7. Steven N. Durlauf & Andros Kourtellos & Chih Ming Tan, 2012. "Is God in the details? A reexamination of the role of religion in economic growth," Journal of Applied Econometrics, John Wiley & Sons, Ltd., vol. 27(7), pages 1059-1075, November.
  8. repec:rus:hseeco:70719 is not listed on IDEAS
  9. Romer, Paul M, 1986. "Increasing Returns and Long-run Growth," Journal of Political Economy, University of Chicago Press, vol. 94(5), pages 1002-37, October.
  10. Simeon Djankov & Rafael LaPorta & Florencio Lopez-de-Silanes & Andrei Shleifer, . "The Regulation of Entry," Working Paper 19462, Harvard University OpenScholar.
  11. James Feyrer, 2007. "Demographics and Productivity," The Review of Economics and Statistics, MIT Press, vol. 89(1), pages 100-109, February.
  12. Easterly, W & Levine, R, 1996. "Africa's Growth Tragedy : Policies and Ethnic Divisions," Papers 536, Harvard - Institute for International Development.
  13. Robert E. Hall & Charles I. Jones, 1999. "Why Do Some Countries Produce So Much More Output Per Worker Than Others?," The Quarterly Journal of Economics, MIT Press, vol. 114(1), pages 83-116, February.
  14. Dani Rodrik & Arvind Subramanian & Francesco Trebbi, 2002. "Institutions Rule: The Primacy of Institutions over Geography and Integration in Economic Development," NBER Working Papers 9305, National Bureau of Economic Research, Inc.
  15. Athony Garratt & Kevin Lee & Mohammad Hashem Pesaran & Yongcheol Shin, 2001. "Forecast Uncertainties in Macroeconomics Modelling: An Application to the UK Economy," ESE Discussion Papers 64, Edinburgh School of Economics, University of Edinburgh.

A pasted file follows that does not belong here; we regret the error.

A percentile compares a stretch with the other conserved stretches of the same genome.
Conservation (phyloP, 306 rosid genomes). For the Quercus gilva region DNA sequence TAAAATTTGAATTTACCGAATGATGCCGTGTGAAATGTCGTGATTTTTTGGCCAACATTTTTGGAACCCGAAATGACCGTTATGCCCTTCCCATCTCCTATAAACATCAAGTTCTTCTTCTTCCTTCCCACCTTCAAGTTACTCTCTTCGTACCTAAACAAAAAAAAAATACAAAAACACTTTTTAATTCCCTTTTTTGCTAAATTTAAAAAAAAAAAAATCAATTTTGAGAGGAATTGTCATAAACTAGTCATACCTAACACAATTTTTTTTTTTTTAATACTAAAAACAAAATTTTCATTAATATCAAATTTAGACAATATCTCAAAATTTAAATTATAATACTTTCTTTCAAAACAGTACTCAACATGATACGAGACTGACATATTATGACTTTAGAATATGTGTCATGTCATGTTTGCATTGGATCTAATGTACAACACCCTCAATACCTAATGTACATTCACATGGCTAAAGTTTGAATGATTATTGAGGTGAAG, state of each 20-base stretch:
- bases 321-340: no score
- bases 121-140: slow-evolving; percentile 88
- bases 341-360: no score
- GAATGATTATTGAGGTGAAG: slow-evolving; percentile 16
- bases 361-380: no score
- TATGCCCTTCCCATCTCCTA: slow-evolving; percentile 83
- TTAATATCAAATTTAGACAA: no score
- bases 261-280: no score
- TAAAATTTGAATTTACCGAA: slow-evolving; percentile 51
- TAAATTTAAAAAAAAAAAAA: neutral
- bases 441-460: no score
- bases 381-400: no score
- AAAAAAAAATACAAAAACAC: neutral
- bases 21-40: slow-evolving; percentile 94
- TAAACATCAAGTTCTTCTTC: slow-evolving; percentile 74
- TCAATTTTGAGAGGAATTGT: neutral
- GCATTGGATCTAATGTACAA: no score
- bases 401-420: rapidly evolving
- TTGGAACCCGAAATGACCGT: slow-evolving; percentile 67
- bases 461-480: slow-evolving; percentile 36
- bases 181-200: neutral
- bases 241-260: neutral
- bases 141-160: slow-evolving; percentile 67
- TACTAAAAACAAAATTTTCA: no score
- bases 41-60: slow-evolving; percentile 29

16. Daron Acemoglu & Simon Johnson & James A. Robinson, 2001. "The Colonial Origins of Comparative Development: An Empirical Investigation," American Economic Review, American Economic Association, vol. 91(5), pages 1369-1401, December.
  17. Robert J. Barro & Jong-Wha Lee, 2000. "International Data on Educational Attainment Updates and Implications," NBER Working Papers 7911, National Bureau of Economic Research, Inc.
  18. Guiso, Luigi & Sapienza, Paola & Zingales, Luigi, 2002. "People's Opium? Religion and Economic Attitudes," CEPR Discussion Papers 3588, C.E.P.R. Discussion Papers.
  19. Ben S. Bernanke & Refet S. Gürkaynak, 2002. "Is Growth Exogenous? Taking Mankiw, Romer, and Weil Seriously," NBER Chapters, in: NBER Macroeconomics Annual 2001, Volume 16, pages 11-72 National Bureau of Economic Research, Inc.
  20. Peter Klenow & Andrés Rodríguez-Clare, 1997. "The Neoclassical Revival in Growth Economics: Has It Gone Too Far?," NBER Chapters, in: NBER Macroeconomics Annual 1997, Volume 12, pages 73-114 National Bureau of Economic Research, Inc.
  21. Douglas Gollin, 2001. "Getting Income Shares Right," Department of Economics Working Papers 2001-11, Department of Economics, Williams College.
  22. Peter J. Klenow & Andres Rodriguez-Clare, 2004. "Externalities and Growth," NBER Working Papers 11009, National Bureau of Economic Research, Inc.
  23. Durlauf, Steven N. & Kourtellos, Andros & Minkin, Artur, 2001. "The local Solow growth model," European Economic Review, Elsevier, vol. 45(4-6), pages 928-940, May.